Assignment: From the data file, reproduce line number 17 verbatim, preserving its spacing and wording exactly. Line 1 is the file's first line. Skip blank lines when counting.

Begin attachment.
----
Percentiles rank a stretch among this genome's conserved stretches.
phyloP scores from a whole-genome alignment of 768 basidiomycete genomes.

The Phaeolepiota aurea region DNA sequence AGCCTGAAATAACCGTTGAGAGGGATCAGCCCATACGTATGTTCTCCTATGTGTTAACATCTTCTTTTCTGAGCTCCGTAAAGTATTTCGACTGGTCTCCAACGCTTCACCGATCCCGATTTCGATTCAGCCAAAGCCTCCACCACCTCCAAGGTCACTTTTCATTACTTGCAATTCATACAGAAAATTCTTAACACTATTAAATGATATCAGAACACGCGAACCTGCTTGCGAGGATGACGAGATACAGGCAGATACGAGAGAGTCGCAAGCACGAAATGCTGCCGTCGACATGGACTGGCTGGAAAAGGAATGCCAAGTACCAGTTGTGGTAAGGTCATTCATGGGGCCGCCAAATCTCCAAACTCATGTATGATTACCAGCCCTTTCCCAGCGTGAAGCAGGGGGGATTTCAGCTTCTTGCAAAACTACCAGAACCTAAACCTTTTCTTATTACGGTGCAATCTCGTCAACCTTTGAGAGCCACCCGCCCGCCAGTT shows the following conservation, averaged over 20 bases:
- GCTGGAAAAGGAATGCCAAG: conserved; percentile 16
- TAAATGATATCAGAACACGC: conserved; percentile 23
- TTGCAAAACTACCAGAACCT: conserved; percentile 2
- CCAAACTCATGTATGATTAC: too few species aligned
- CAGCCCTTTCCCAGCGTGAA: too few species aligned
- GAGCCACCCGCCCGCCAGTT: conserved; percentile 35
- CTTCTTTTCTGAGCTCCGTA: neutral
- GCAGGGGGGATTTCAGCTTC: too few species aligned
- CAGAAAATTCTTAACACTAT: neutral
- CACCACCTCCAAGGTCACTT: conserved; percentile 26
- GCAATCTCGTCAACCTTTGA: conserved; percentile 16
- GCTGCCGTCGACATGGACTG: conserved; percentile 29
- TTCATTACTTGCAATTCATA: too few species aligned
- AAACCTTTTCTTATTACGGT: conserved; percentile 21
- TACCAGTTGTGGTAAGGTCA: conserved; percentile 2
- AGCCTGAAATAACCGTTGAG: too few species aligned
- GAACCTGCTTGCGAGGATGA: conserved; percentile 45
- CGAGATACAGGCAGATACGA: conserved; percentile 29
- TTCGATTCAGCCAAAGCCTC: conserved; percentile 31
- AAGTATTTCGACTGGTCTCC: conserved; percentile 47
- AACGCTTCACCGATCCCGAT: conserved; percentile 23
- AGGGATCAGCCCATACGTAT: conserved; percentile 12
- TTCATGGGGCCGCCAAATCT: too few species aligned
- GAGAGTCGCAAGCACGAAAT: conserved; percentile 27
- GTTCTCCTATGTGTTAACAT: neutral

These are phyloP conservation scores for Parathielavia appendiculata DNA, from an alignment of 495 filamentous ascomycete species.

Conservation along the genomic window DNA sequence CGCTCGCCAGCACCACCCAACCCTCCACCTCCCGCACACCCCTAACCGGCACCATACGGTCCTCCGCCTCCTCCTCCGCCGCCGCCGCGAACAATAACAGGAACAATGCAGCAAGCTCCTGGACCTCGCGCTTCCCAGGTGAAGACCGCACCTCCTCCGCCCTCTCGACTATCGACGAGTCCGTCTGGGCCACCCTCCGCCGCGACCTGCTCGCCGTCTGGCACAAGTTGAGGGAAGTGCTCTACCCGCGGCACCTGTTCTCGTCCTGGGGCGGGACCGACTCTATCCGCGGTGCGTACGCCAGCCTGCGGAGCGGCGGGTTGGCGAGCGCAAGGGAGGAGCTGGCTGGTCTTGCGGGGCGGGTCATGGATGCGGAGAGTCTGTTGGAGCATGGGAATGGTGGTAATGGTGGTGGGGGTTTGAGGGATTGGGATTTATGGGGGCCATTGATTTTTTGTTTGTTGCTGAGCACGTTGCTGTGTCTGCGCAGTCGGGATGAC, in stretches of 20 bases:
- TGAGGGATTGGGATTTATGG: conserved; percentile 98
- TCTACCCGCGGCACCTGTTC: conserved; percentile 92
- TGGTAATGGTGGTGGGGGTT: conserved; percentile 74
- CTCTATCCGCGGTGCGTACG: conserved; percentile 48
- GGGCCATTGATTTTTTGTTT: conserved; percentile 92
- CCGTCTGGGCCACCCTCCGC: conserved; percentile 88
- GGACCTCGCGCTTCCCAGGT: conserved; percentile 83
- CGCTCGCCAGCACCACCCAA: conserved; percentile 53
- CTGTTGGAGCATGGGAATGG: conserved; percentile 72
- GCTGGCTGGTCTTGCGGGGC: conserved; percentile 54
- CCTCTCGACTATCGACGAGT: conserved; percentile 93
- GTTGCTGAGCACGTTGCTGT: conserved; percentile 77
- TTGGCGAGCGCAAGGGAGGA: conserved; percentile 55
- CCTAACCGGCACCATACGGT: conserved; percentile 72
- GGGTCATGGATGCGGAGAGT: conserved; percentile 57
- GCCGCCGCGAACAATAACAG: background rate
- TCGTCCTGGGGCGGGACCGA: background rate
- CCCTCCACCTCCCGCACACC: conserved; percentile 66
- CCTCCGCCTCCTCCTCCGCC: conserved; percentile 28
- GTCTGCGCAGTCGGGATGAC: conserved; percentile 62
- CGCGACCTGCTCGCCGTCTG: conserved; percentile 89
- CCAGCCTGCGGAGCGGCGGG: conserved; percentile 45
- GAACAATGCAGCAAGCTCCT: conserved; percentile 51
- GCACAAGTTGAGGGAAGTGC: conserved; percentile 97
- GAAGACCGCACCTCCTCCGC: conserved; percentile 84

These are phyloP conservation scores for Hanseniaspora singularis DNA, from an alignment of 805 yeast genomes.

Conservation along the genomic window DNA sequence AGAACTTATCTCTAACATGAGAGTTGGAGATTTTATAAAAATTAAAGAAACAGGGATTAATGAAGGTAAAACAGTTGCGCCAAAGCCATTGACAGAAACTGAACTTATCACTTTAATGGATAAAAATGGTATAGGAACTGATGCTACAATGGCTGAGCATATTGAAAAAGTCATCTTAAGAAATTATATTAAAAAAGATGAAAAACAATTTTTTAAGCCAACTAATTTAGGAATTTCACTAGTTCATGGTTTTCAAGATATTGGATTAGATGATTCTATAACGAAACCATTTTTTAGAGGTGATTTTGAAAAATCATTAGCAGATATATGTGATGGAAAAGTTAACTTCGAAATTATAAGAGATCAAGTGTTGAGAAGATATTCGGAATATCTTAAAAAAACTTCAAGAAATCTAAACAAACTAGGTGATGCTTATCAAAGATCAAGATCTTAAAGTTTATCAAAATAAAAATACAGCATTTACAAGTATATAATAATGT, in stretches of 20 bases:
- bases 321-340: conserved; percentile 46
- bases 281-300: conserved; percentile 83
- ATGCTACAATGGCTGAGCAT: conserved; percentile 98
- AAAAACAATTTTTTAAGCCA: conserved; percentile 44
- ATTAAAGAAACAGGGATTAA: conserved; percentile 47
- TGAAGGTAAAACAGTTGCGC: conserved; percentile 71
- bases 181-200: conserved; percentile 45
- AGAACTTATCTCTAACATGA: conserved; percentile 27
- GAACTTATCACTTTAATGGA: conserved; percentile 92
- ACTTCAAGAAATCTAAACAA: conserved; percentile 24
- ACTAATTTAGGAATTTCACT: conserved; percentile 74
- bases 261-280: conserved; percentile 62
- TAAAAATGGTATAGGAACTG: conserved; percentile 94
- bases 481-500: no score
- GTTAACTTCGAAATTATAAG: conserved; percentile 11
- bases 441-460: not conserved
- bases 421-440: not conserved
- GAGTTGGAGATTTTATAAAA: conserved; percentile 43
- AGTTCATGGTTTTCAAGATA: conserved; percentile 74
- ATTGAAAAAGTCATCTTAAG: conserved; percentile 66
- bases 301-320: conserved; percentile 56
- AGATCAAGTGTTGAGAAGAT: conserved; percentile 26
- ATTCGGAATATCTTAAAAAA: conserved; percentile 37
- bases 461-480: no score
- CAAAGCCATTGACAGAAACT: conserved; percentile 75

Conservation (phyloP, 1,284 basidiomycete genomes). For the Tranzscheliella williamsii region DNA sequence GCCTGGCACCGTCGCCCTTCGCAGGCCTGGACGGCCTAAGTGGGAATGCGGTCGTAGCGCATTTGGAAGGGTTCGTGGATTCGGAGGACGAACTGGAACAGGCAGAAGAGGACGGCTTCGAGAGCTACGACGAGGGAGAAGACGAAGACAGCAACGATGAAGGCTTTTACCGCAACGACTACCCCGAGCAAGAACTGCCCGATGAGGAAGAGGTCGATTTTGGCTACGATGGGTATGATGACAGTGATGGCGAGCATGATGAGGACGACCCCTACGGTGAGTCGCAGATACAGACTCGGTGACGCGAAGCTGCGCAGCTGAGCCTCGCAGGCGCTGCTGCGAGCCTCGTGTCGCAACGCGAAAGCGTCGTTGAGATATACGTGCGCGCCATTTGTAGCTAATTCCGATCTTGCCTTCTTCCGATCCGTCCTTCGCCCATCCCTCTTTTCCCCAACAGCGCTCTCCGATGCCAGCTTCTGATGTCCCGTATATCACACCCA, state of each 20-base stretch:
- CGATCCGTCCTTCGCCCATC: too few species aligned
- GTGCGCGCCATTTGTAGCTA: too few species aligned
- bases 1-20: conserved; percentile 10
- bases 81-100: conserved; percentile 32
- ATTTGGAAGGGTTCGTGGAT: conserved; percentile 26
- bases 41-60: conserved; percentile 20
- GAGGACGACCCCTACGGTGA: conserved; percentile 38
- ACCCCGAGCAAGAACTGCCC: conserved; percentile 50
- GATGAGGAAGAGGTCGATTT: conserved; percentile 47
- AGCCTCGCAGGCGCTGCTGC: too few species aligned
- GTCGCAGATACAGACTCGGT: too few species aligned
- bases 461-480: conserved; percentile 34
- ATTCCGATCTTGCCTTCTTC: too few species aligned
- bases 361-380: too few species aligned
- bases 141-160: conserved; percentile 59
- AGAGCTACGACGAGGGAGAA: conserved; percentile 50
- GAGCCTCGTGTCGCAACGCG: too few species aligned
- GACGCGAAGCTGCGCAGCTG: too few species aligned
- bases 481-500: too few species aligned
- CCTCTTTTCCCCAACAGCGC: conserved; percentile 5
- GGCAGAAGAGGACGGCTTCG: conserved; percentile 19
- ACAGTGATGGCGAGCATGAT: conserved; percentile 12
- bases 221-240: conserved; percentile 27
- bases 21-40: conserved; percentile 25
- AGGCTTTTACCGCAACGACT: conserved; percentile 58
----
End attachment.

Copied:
- AAACCTTTTCTTATTACGGT: conserved; percentile 21